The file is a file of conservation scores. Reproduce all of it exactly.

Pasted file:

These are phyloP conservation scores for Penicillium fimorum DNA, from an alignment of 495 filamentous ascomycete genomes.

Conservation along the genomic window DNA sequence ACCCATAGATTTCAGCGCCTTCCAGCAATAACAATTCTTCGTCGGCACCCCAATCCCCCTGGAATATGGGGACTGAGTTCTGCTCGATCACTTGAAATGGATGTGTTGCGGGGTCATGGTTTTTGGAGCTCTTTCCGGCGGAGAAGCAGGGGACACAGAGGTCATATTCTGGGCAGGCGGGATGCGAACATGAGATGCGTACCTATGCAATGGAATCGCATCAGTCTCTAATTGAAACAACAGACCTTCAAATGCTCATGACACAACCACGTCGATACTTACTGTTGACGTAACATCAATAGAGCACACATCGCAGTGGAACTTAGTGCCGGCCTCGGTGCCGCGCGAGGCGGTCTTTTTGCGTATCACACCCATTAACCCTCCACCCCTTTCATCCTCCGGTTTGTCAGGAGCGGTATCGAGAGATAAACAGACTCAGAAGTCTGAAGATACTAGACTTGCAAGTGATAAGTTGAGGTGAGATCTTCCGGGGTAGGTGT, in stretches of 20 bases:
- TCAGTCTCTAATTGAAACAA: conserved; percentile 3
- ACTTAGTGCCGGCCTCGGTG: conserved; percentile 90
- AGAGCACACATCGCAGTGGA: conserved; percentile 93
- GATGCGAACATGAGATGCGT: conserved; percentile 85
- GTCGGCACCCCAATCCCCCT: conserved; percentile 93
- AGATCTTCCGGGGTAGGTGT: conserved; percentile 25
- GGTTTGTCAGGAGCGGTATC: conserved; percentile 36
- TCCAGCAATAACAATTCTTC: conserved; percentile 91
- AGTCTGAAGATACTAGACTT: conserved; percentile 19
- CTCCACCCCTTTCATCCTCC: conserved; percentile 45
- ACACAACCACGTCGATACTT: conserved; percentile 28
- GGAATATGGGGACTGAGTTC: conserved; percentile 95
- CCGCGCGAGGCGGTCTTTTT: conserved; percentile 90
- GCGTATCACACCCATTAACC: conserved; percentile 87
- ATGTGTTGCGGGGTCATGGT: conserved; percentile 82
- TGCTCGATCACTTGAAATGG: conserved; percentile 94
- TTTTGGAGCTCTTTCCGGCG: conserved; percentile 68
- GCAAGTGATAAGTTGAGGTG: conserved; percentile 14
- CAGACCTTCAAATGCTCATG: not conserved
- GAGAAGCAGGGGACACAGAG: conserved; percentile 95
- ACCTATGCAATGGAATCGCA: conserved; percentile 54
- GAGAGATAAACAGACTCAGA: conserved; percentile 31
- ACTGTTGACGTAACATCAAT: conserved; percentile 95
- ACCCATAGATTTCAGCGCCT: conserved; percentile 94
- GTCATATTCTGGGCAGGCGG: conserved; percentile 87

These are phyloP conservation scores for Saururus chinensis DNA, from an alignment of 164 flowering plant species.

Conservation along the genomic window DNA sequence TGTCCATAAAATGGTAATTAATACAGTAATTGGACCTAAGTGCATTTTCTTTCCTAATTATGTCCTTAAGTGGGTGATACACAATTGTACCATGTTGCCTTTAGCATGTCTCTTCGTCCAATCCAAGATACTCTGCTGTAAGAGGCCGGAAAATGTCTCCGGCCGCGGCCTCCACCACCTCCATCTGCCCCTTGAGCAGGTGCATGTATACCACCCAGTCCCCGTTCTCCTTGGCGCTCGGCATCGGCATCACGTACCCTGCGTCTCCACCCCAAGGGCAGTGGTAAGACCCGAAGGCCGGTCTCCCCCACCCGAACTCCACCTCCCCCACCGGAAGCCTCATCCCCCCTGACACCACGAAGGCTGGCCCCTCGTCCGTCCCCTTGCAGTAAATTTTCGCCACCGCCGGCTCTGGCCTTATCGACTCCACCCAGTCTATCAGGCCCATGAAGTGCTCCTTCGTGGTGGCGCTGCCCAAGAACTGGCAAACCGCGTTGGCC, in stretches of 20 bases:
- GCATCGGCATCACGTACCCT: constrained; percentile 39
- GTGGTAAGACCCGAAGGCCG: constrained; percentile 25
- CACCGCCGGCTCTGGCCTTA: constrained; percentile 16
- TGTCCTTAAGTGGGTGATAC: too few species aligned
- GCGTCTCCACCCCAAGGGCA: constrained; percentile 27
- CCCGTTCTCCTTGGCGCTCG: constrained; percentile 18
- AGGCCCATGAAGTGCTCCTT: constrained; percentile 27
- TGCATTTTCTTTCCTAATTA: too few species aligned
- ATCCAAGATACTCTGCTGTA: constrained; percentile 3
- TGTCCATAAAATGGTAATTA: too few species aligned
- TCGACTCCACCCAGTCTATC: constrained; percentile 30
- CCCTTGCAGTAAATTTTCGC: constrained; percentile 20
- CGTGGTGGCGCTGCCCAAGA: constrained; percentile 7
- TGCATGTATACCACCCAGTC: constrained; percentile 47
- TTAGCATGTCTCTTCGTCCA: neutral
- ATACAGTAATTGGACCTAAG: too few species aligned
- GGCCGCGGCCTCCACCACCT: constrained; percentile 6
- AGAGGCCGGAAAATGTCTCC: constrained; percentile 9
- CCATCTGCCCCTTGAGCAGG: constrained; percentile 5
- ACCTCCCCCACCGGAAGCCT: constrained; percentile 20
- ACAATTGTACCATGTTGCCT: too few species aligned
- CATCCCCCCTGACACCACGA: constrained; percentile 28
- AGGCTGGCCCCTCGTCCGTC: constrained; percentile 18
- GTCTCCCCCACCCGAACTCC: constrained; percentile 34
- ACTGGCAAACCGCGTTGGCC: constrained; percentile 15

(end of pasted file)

These are phyloP conservation scores for Penicillium fimorum DNA, from an alignment of 495 filamentous ascomycete genomes.

Conservation along the genomic window DNA sequence ACCCATAGATTTCAGCGCCTTCCAGCAATAACAATTCTTCGTCGGCACCCCAATCCCCCTGGAATATGGGGACTGAGTTCTGCTCGATCACTTGAAATGGATGTGTTGCGGGGTCATGGTTTTTGGAGCTCTTTCCGGCGGAGAAGCAGGGGACACAGAGGTCATATTCTGGGCAGGCGGGATGCGAACATGAGATGCGTACCTATGCAATGGAATCGCATCAGTCTCTAATTGAAACAACAGACCTTCAAATGCTCATGACACAACCACGTCGATACTTACTGTTGACGTAACATCAATAGAGCACACATCGCAGTGGAACTTAGTGCCGGCCTCGGTGCCGCGCGAGGCGGTCTTTTTGCGTATCACACCCATTAACCCTCCACCCCTTTCATCCTCCGGTTTGTCAGGAGCGGTATCGAGAGATAAACAGACTCAGAAGTCTGAAGATACTAGACTTGCAAGTGATAAGTTGAGGTGAGATCTTCCGGGGTAGGTGT, in stretches of 20 bases:
- TCAGTCTCTAATTGAAACAA: conserved; percentile 3
- ACTTAGTGCCGGCCTCGGTG: conserved; percentile 90
- AGAGCACACATCGCAGTGGA: conserved; percentile 93
- GATGCGAACATGAGATGCGT: conserved; percentile 85
- GTCGGCACCCCAATCCCCCT: conserved; percentile 93
- AGATCTTCCGGGGTAGGTGT: conserved; percentile 25
- GGTTTGTCAGGAGCGGTATC: conserved; percentile 36
- TCCAGCAATAACAATTCTTC: conserved; percentile 91
- AGTCTGAAGATACTAGACTT: conserved; percentile 19
- CTCCACCCCTTTCATCCTCC: conserved; percentile 45
- ACACAACCACGTCGATACTT: conserved; percentile 28
- GGAATATGGGGACTGAGTTC: conserved; percentile 95
- CCGCGCGAGGCGGTCTTTTT: conserved; percentile 90
- GCGTATCACACCCATTAACC: conserved; percentile 87
- ATGTGTTGCGGGGTCATGGT: conserved; percentile 82
- TGCTCGATCACTTGAAATGG: conserved; percentile 94
- TTTTGGAGCTCTTTCCGGCG: conserved; percentile 68
- GCAAGTGATAAGTTGAGGTG: conserved; percentile 14
- CAGACCTTCAAATGCTCATG: not conserved
- GAGAAGCAGGGGACACAGAG: conserved; percentile 95
- ACCTATGCAATGGAATCGCA: conserved; percentile 54
- GAGAGATAAACAGACTCAGA: conserved; percentile 31
- ACTGTTGACGTAACATCAAT: conserved; percentile 95
- ACCCATAGATTTCAGCGCCT: conserved; percentile 94
- GTCATATTCTGGGCAGGCGG: conserved; percentile 87

These are phyloP conservation scores for Saururus chinensis DNA, from an alignment of 164 flowering plant species.

Conservation along the genomic window DNA sequence TGTCCATAAAATGGTAATTAATACAGTAATTGGACCTAAGTGCATTTTCTTTCCTAATTATGTCCTTAAGTGGGTGATACACAATTGTACCATGTTGCCTTTAGCATGTCTCTTCGTCCAATCCAAGATACTCTGCTGTAAGAGGCCGGAAAATGTCTCCGGCCGCGGCCTCCACCACCTCCATCTGCCCCTTGAGCAGGTGCATGTATACCACCCAGTCCCCGTTCTCCTTGGCGCTCGGCATCGGCATCACGTACCCTGCGTCTCCACCCCAAGGGCAGTGGTAAGACCCGAAGGCCGGTCTCCCCCACCCGAACTCCACCTCCCCCACCGGAAGCCTCATCCCCCCTGACACCACGAAGGCTGGCCCCTCGTCCGTCCCCTTGCAGTAAATTTTCGCCACCGCCGGCTCTGGCCTTATCGACTCCACCCAGTCTATCAGGCCCATGAAGTGCTCCTTCGTGGTGGCGCTGCCCAAGAACTGGCAAACCGCGTTGGCC, in stretches of 20 bases:
- GCATCGGCATCACGTACCCT: constrained; percentile 39
- GTGGTAAGACCCGAAGGCCG: constrained; percentile 25
- CACCGCCGGCTCTGGCCTTA: constrained; percentile 16
- TGTCCTTAAGTGGGTGATAC: too few species aligned
- GCGTCTCCACCCCAAGGGCA: constrained; percentile 27
- CCCGTTCTCCTTGGCGCTCG: constrained; percentile 18
- AGGCCCATGAAGTGCTCCTT: constrained; percentile 27
- TGCATTTTCTTTCCTAATTA: too few species aligned
- ATCCAAGATACTCTGCTGTA: constrained; percentile 3
- TGTCCATAAAATGGTAATTA: too few species aligned
- TCGACTCCACCCAGTCTATC: constrained; percentile 30
- CCCTTGCAGTAAATTTTCGC: constrained; percentile 20
- CGTGGTGGCGCTGCCCAAGA: constrained; percentile 7
- TGCATGTATACCACCCAGTC: constrained; percentile 47
- TTAGCATGTCTCTTCGTCCA: neutral
- ATACAGTAATTGGACCTAAG: too few species aligned
- GGCCGCGGCCTCCACCACCT: constrained; percentile 6
- AGAGGCCGGAAAATGTCTCC: constrained; percentile 9
- CCATCTGCCCCTTGAGCAGG: constrained; percentile 5
- ACCTCCCCCACCGGAAGCCT: constrained; percentile 20
- ACAATTGTACCATGTTGCCT: too few species aligned
- CATCCCCCCTGACACCACGA: constrained; percentile 28
- AGGCTGGCCCCTCGTCCGTC: constrained; percentile 18
- GTCTCCCCCACCCGAACTCC: constrained; percentile 34
- ACTGGCAAACCGCGTTGGCC: constrained; percentile 15